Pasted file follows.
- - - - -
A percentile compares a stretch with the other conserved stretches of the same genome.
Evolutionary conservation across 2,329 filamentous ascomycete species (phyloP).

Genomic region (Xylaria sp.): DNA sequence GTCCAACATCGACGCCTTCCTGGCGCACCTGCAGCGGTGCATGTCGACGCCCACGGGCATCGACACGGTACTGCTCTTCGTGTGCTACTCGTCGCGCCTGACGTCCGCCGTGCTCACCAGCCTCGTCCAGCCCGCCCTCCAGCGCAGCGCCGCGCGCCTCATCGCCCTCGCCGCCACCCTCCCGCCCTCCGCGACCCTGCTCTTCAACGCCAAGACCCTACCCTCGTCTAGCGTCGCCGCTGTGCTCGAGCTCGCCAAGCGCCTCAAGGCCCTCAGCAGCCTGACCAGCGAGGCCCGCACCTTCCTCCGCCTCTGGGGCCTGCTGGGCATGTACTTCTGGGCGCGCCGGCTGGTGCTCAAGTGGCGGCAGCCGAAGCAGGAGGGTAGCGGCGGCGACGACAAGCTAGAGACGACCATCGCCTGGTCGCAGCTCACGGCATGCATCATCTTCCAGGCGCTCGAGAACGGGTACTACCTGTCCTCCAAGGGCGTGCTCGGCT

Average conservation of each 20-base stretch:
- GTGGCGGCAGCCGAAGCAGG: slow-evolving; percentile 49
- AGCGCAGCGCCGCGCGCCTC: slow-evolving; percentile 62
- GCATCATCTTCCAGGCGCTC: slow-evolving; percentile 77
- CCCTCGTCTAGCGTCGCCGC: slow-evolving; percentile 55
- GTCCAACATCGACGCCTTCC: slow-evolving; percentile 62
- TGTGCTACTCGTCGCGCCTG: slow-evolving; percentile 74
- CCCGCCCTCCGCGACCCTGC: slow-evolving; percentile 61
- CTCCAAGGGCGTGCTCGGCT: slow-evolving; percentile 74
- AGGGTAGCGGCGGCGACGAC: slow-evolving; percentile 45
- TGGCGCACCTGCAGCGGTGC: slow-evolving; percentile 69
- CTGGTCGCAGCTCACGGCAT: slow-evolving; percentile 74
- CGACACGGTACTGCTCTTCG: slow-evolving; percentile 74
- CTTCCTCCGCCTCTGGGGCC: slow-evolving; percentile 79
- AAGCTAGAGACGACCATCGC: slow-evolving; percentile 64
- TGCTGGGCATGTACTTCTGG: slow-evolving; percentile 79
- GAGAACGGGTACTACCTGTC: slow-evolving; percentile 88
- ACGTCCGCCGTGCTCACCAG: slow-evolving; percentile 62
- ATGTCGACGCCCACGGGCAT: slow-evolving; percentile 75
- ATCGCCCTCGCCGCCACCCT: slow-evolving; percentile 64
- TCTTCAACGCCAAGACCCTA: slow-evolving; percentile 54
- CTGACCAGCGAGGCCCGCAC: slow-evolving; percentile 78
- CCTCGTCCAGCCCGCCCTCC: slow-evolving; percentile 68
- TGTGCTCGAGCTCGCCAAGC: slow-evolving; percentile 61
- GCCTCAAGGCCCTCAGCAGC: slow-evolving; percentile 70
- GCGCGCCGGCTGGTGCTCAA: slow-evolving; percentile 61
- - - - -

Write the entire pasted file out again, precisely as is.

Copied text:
A percentile compares a stretch with the other conserved stretches of the same genome.
Evolutionary conservation across 2,329 filamentous ascomycete species (phyloP).

Genomic region (Xylaria sp.): DNA sequence GTCCAACATCGACGCCTTCCTGGCGCACCTGCAGCGGTGCATGTCGACGCCCACGGGCATCGACACGGTACTGCTCTTCGTGTGCTACTCGTCGCGCCTGACGTCCGCCGTGCTCACCAGCCTCGTCCAGCCCGCCCTCCAGCGCAGCGCCGCGCGCCTCATCGCCCTCGCCGCCACCCTCCCGCCCTCCGCGACCCTGCTCTTCAACGCCAAGACCCTACCCTCGTCTAGCGTCGCCGCTGTGCTCGAGCTCGCCAAGCGCCTCAAGGCCCTCAGCAGCCTGACCAGCGAGGCCCGCACCTTCCTCCGCCTCTGGGGCCTGCTGGGCATGTACTTCTGGGCGCGCCGGCTGGTGCTCAAGTGGCGGCAGCCGAAGCAGGAGGGTAGCGGCGGCGACGACAAGCTAGAGACGACCATCGCCTGGTCGCAGCTCACGGCATGCATCATCTTCCAGGCGCTCGAGAACGGGTACTACCTGTCCTCCAAGGGCGTGCTCGGCT

Average conservation of each 20-base stretch:
- GTGGCGGCAGCCGAAGCAGG: slow-evolving; percentile 49
- AGCGCAGCGCCGCGCGCCTC: slow-evolving; percentile 62
- GCATCATCTTCCAGGCGCTC: slow-evolving; percentile 77
- CCCTCGTCTAGCGTCGCCGC: slow-evolving; percentile 55
- GTCCAACATCGACGCCTTCC: slow-evolving; percentile 62
- TGTGCTACTCGTCGCGCCTG: slow-evolving; percentile 74
- CCCGCCCTCCGCGACCCTGC: slow-evolving; percentile 61
- CTCCAAGGGCGTGCTCGGCT: slow-evolving; percentile 74
- AGGGTAGCGGCGGCGACGAC: slow-evolving; percentile 45
- TGGCGCACCTGCAGCGGTGC: slow-evolving; percentile 69
- CTGGTCGCAGCTCACGGCAT: slow-evolving; percentile 74
- CGACACGGTACTGCTCTTCG: slow-evolving; percentile 74
- CTTCCTCCGCCTCTGGGGCC: slow-evolving; percentile 79
- AAGCTAGAGACGACCATCGC: slow-evolving; percentile 64
- TGCTGGGCATGTACTTCTGG: slow-evolving; percentile 79
- GAGAACGGGTACTACCTGTC: slow-evolving; percentile 88
- ACGTCCGCCGTGCTCACCAG: slow-evolving; percentile 62
- ATGTCGACGCCCACGGGCAT: slow-evolving; percentile 75
- ATCGCCCTCGCCGCCACCCT: slow-evolving; percentile 64
- TCTTCAACGCCAAGACCCTA: slow-evolving; percentile 54
- CTGACCAGCGAGGCCCGCAC: slow-evolving; percentile 78
- CCTCGTCCAGCCCGCCCTCC: slow-evolving; percentile 68
- TGTGCTCGAGCTCGCCAAGC: slow-evolving; percentile 61
- GCCTCAAGGCCCTCAGCAGC: slow-evolving; percentile 70
- GCGCGCCGGCTGGTGCTCAA: slow-evolving; percentile 61